Around 16 million board feet of material gets processed through the company facility annually. A vertically integrated company, Koetter Woodworking owns a 3,500-acre forest in addition to species purchased locally. The company also dries its own lumber in custom kilns, which hold a capacity of 1 million board feet.
Sustainability commitment
Koetter has also proclaimed a commitment to sustainability and to continuous improvement.
“As users of hardwoods we know the future must involve sustainability. We constantly push for best practices and sustainable harvesting methods including harvesting only mature timber, and have a history of education programs for the public and schools,” Jerry said.
“We are willing to reinvest in our business. We are not absentee owners — we’ve made our careers in the industry. We value our reputation for quality and sustainability and we value our customers and our team members.”
WMIA: Wooden Globe Awards
Investment pays off
In order to combat the recession, Koetter Woodworking implemented a new business strategy. The company cut inventories and reduced labor, while shortening lead times on orders. 
This was done by reorganizing order processing from the time orders were received, manufacturing products more efficiently, and making sure orders were shipped correctly. A series of new, quick-change, automated moulders were purchased – which required less labor and featured an automated scan/chop system to enhance the fingerjoint poplar production line. Koetter also committed money for capital investments, and time (training and re-educating team members).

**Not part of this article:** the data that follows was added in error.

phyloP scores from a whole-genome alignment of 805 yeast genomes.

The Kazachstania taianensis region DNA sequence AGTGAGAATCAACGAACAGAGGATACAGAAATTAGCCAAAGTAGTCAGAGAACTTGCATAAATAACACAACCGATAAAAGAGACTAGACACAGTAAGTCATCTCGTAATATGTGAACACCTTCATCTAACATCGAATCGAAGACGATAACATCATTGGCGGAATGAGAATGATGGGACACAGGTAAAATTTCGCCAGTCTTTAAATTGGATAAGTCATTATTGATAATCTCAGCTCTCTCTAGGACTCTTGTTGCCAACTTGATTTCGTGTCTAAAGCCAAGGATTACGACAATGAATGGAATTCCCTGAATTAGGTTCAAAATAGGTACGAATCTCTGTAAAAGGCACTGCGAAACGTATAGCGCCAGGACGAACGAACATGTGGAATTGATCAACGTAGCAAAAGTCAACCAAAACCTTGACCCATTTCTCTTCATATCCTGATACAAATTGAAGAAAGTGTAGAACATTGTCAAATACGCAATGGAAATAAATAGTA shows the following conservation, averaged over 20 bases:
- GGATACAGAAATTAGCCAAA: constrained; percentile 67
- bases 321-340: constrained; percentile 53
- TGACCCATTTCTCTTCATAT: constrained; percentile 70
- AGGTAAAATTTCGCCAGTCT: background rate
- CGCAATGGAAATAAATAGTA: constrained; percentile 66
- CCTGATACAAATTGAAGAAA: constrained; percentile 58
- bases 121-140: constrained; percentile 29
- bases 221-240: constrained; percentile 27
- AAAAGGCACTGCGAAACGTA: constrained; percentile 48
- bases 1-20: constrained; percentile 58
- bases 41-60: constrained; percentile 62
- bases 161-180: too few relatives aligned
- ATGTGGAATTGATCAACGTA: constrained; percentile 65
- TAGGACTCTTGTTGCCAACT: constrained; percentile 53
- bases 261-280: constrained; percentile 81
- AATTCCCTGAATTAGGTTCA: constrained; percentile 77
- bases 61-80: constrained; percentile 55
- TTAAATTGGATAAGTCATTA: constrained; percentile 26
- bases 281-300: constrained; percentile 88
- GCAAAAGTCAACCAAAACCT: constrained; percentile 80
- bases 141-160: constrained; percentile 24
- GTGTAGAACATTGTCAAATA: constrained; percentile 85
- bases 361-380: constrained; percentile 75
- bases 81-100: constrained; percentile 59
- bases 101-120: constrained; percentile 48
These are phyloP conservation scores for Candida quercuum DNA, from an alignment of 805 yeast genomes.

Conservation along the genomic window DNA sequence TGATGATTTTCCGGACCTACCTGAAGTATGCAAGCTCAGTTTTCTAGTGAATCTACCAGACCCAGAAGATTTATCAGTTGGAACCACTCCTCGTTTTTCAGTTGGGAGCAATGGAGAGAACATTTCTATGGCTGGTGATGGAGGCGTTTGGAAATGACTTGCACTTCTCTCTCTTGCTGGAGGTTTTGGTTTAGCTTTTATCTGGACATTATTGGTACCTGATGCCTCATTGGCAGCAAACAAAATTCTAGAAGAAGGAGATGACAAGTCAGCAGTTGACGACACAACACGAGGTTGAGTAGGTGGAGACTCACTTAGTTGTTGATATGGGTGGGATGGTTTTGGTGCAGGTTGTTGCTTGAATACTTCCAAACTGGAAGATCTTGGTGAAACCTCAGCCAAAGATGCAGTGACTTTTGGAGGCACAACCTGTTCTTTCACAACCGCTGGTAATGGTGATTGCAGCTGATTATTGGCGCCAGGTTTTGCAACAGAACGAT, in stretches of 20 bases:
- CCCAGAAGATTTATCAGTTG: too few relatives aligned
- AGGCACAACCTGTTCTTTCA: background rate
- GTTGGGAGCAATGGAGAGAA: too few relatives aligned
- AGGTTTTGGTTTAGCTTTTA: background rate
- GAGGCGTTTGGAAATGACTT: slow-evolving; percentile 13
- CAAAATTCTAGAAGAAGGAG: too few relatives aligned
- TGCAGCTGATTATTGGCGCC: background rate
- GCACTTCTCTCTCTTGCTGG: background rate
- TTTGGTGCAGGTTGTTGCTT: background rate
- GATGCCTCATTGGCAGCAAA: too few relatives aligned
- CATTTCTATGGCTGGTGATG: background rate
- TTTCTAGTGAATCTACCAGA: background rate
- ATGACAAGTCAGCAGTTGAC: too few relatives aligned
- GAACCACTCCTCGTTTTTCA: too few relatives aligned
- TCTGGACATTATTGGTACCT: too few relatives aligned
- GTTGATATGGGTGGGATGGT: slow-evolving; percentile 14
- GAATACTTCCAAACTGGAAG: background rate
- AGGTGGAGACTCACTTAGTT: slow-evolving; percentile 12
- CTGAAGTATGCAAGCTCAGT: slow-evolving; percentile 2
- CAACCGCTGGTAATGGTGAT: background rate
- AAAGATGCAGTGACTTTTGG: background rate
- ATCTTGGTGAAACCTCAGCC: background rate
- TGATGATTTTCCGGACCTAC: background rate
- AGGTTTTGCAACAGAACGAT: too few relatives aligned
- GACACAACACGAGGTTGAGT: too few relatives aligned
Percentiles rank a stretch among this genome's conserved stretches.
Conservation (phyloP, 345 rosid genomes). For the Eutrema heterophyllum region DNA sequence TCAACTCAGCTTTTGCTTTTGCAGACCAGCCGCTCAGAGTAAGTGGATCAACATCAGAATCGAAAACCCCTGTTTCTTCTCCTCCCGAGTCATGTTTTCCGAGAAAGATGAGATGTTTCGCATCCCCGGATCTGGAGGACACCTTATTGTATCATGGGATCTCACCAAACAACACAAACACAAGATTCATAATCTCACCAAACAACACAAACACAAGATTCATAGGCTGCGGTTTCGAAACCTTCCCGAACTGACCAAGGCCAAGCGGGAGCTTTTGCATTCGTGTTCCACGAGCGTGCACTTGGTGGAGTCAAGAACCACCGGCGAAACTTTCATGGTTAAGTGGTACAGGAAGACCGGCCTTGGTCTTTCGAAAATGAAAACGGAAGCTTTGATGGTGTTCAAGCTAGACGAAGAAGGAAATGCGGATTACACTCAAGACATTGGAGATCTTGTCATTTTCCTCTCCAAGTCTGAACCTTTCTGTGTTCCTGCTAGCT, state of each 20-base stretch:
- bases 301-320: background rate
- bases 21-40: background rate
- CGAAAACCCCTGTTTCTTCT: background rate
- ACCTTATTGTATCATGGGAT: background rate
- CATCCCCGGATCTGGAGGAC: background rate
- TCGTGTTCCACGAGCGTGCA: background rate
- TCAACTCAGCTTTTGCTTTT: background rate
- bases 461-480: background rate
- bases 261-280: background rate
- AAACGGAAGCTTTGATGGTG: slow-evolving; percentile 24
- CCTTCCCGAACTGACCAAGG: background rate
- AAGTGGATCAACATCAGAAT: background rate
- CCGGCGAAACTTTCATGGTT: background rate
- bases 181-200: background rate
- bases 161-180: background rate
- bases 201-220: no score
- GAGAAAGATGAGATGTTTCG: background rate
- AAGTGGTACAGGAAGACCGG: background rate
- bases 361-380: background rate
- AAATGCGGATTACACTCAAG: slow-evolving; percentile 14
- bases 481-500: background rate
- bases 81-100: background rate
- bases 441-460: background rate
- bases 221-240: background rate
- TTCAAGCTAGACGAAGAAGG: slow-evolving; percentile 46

Not only did its actions win the moulding and millwork firm two Wooden Globe awards from the Woodworking Machinery Industry Association (WMIA) – one in 2016 for a Commitment to Excellence through Technology and one in 2013 for Innovator of the Year – but also the company was able to fully recover from the recession and grow.
Koetter receiving its 2016 Wooden Globe. Left to right: Jerry Koetter, COO, Koetter nominator Jason Neafus of Hoosier Woodworking, and Jason Howell, chairman of the WMIA Education Committee.
Investments made by Koetter since 2008 total $7 million and include a Weinig Acu-Chop saw, three Weinig moulders, a Raimann 650 ripsaw with scanner, a Holtec saw, a Nortec finish planer, a Full House door hanging machine, and a 16-foot glue line. Manufacturing is done at the main facility in Borden, Indiana.
Koetter is a one-stop source for mouldings, doors, stair parts, custom millwork, and other wood components.

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About the author
Robert Dalheim

Robert Dalheim is an editor at the Woodworking Network. Along with publishing online news articles, he writes feature stories for the FDMC print publication. He can be reached at [email protected].